Firstly, in my absence it seems that an interview I did with Jack Thurston of London's "The Bike Show" has "dropped:"
This interview was conducted in early January in a Brooklyn bar (or, as the British call it, a "pub," which is short for "pubick house"). Originally we were supposed to conduct the interview on bikes (or "awheel" as the British say) but it ended up snowing and I was afraid that, in the event of a fall, Mr. Thurston (coddled, as are all of his countrymen, by free medical care) would find himself hopelessly embroiled in our country's labyrinthine health care system. And while I could certainly live with the idea of Mr. Thurston injuring himself (and live comfortably at that) I could not entertain the possibility that Mr. Thurston might seek financial compensation from me by filing some sort of suit. Such suit would doubtless look to my most valuable assets for remuneration, and there's simply no way I'm parting with by Ben Serotta-built team 7-11 "Huffy:"
Check out the fastback seat stays and the exquisite brake bridge--you just don't see that type of craftsmanship anymore. It's even got the Paris-Roubaix tires mounted. If you think I'm letting some Englishman seize a piece of American cycling history you are gravely mistaken. In any case, enjoy the interview. Also, please keep in mind that in order to conceal my identity I'm speaking through a harmonizer--in reality my voice sounds exactly like Keith David's. Special thanks to Jack Thurston for the great editing. I'd never met an English person before, and I had to make him repeat every question at least three or four times before I could understand what the hell he was saying.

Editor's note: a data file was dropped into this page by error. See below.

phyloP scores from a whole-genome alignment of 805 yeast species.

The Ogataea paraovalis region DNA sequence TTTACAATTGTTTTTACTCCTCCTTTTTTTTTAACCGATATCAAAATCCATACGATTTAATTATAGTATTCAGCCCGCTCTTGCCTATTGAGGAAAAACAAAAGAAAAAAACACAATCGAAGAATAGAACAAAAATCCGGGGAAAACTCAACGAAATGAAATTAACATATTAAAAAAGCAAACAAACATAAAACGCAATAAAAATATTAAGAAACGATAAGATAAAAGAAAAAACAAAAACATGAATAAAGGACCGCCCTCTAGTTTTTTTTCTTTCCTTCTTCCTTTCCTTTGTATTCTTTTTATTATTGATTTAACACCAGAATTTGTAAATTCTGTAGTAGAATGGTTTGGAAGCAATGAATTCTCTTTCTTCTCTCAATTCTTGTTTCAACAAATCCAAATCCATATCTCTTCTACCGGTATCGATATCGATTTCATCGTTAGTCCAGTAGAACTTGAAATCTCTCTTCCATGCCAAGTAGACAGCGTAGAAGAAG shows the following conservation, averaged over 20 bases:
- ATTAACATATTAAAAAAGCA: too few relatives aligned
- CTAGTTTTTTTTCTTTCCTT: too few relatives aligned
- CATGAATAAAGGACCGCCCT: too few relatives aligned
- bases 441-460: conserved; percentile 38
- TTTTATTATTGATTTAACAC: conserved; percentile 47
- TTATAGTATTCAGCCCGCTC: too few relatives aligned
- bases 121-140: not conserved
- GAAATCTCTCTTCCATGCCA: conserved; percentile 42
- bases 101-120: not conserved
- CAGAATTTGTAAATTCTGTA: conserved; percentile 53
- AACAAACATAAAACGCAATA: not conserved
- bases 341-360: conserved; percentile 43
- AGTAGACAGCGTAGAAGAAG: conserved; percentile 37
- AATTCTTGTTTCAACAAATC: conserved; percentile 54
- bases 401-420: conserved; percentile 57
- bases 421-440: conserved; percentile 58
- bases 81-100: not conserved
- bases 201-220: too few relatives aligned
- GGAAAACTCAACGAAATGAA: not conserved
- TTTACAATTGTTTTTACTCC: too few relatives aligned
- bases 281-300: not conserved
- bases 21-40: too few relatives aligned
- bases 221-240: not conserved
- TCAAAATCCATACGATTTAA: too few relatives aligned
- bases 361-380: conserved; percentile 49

Moving on, the cycling world is abuzz with talk of Francesco Mancebo of Rock Racing's "epic" win in stage 1 of the Tour of California yesterday. While Levi Leipheimer and Johan Bruyneel blamed poor communication for the fact that they were unable to reel back Mancebo, the cycling cognoscenti know that it was Mancebo's bike that deserves all the credit. Yes, this undoubtedly marks a return to glory for Kestrel. Once upon a time, Kestrel was the bicycle of choice for dentists nationwide, and it was a rare charity ride, state line sprint, or other informal non-race situation that was not dominated by a wealthy middle-aged rider on a Kestrel. Here's what they looked like in their heyday. (Kestrels, not dentists.):
Now, however, Kestrel bicycles are available from both Bikesdirect and Performance, from whom no self-respecting dentist would deign to purchase so much as a gap bike. However, the fact that Rock Racing has plucked them from the discount carbon fiber bargain heap could very well resurrect Kestrel and once again make them dentist-worthy. Incidentally, a reader informs me Rock Racing are now customizing their Kestrels with label-makers:
Yes, as any office rebel who's customized a stapler knows, there's nothing more intimidating than a "Pulp Fiction" misquote rendered in P-touch tape.
Speaking of misguided attempts to appear "badass," the ubiquitous knuckle tattoo is officially no longer sufficient to distinguish yourself as an outlaw who lives entirely by your own rules (provided of course you're not at work, or with your significant other, or with your parents, or in the presence of teachers, police, librarians, or other authority figures). I mean, even Janeane Garofalo's got them! Now that knuckle tattoos are the horn-rimmed glasses of the aughts, you might as well just stick a P-touch label on your forehead. So if you want to be a true outlaw, cutting is the only way to go: